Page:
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C-Murder, a Murder Rap and Two Attempted Murders

By Caleb Groos | Last updated on

On Tuesday, Corey "C-Murder" Miller, rapper and member of his cousin Master P's 1990's southern rap empire, was sentenced to 10 years in jail for the attempted murder of two people in a Baton Rouge night club in 2001. Earlier this month, he got a life sentence for the 2002 murder of a teenager in a Harvey, Louisiana night club.

As reported by the New Orleans Times-Picayune, Miller received the 10 year sentence just weeks after receiving a life sentence for the 2002 murder. One might wonder why another 10 year sentence is needed for a man already sentenced to life. The answer is that prosecutors want to ensure his incarceration even if one or the other of the convictions gets overturned on appeal. And in the case(s) of C-Murder, this concern is particularly apt -- his murder conviction has already been overturned once.

To help sort out C-Murder's murder and attempted murder raps, here is a brief timeline of his cases:

  • 2001: Upset because a night club bouncer and owner insist he be searched before entering, C-Murder pulls a pistol from his waistband and tries to shoot the club owner in the back. The gun jams, then he tries to shoot the bouncer, but the gun jams again.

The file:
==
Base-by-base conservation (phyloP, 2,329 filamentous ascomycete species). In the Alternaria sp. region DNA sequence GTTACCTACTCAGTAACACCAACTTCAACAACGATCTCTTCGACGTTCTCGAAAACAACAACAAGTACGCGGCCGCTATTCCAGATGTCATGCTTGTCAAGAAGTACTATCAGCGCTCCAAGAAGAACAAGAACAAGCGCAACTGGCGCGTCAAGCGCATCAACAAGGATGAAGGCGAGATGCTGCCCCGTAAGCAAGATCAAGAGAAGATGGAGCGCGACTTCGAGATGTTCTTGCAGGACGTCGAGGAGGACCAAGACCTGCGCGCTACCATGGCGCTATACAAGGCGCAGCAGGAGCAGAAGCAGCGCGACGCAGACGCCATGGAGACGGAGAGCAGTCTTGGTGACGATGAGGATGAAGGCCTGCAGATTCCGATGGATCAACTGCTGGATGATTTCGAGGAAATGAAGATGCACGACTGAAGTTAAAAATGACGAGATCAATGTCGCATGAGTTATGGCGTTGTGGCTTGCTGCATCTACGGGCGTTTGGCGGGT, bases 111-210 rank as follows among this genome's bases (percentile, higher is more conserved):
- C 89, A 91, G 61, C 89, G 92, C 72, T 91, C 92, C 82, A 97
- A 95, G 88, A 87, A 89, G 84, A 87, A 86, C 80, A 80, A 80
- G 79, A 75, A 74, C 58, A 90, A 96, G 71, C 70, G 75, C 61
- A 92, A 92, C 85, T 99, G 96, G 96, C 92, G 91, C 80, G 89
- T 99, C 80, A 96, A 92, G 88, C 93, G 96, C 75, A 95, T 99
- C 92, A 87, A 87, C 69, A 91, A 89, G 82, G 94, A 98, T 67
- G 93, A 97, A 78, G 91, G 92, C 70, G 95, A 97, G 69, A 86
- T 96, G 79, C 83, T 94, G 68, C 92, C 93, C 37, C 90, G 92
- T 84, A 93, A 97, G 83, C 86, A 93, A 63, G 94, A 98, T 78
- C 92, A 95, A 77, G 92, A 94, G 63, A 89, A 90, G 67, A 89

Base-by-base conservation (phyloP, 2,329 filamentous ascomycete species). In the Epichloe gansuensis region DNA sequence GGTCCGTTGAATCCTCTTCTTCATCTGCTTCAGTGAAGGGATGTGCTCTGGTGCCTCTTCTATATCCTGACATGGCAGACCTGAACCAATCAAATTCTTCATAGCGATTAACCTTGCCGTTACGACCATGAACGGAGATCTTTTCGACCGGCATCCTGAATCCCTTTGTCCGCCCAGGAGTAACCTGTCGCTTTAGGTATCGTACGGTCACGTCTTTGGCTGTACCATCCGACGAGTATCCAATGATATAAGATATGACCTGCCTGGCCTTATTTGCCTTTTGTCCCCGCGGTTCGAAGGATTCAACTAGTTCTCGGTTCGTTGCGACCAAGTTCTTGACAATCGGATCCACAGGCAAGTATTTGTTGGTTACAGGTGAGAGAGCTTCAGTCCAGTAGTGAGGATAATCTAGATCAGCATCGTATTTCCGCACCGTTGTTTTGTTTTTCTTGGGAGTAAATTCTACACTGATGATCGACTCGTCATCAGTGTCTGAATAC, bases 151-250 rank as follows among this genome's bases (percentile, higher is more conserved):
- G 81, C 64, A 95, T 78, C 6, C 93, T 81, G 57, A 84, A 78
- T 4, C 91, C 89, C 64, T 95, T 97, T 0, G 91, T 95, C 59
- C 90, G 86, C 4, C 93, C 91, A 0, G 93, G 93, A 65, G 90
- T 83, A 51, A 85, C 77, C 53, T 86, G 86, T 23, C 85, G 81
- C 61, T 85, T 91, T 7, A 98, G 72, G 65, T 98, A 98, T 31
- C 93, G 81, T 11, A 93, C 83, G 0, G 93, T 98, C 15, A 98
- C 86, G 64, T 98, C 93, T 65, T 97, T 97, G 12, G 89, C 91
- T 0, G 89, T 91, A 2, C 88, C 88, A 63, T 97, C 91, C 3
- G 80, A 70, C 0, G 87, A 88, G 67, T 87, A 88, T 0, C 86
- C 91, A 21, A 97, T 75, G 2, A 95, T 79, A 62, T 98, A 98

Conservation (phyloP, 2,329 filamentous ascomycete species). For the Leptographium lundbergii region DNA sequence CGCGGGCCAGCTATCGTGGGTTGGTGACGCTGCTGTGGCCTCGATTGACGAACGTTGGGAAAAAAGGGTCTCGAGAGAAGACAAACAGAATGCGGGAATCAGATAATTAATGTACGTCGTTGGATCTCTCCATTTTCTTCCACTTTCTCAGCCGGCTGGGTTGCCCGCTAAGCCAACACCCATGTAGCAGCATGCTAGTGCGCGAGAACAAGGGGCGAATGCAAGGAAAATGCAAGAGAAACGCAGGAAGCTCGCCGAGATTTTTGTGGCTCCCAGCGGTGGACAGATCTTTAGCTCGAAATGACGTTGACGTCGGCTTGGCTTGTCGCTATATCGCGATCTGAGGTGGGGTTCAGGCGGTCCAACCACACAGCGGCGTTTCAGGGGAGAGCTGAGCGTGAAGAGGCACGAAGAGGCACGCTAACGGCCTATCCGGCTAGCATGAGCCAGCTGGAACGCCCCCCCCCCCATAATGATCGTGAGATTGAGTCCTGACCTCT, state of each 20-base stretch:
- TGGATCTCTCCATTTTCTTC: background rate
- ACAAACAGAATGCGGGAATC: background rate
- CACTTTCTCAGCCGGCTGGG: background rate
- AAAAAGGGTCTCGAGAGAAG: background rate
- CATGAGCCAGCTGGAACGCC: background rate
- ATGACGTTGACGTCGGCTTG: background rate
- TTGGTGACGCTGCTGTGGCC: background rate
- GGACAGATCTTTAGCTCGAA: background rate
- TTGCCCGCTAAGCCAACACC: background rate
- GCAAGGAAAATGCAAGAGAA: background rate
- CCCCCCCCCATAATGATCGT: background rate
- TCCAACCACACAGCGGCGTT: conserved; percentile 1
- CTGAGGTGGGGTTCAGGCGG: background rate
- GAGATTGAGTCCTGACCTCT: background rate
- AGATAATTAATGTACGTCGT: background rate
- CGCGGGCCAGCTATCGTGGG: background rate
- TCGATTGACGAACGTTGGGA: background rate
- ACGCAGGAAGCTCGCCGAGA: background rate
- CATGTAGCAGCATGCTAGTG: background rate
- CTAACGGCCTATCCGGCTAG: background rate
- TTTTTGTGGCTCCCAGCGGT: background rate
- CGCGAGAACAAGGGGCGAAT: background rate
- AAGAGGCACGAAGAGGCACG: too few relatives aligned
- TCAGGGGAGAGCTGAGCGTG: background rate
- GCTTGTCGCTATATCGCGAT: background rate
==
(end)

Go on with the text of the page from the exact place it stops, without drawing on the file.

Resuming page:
• 2002: While out on bond for the attempted murder charge, C-Murder shoots and kills a teenager in another night club.
  • 2003: He is convicted of murder for the second incident.
  • 2004: His murder conviction is overturned on the theory that prosecutors withheld information from defense counsel.
  • 2005: A court of appeals reinstates the murder conviction.
  • 2006: The Louisiana Supreme Court overturns the court of appeals decision, invalidating the conviction and granting Miller a new trial.
  • 2006 - 2009: C-Murder lives under various levels of house arrest.
  • August, 14 2009: After being convicted for the second time for the 2002 murder, C-Murder receives a mandatory life sentence.
  • August 25, 2009: After pleading no-contest to the attempted murder charges, C-Murder receives another 10 year sentence, which will be discounted by the time he served under house arrest.

There is little doubt that his second murder conviction will also be challenged. As the Times-Picayune reports, the deciding juror in his second murder trial claims to have voted guilty somewhat against her will after receiving intense pressure from other jurors.

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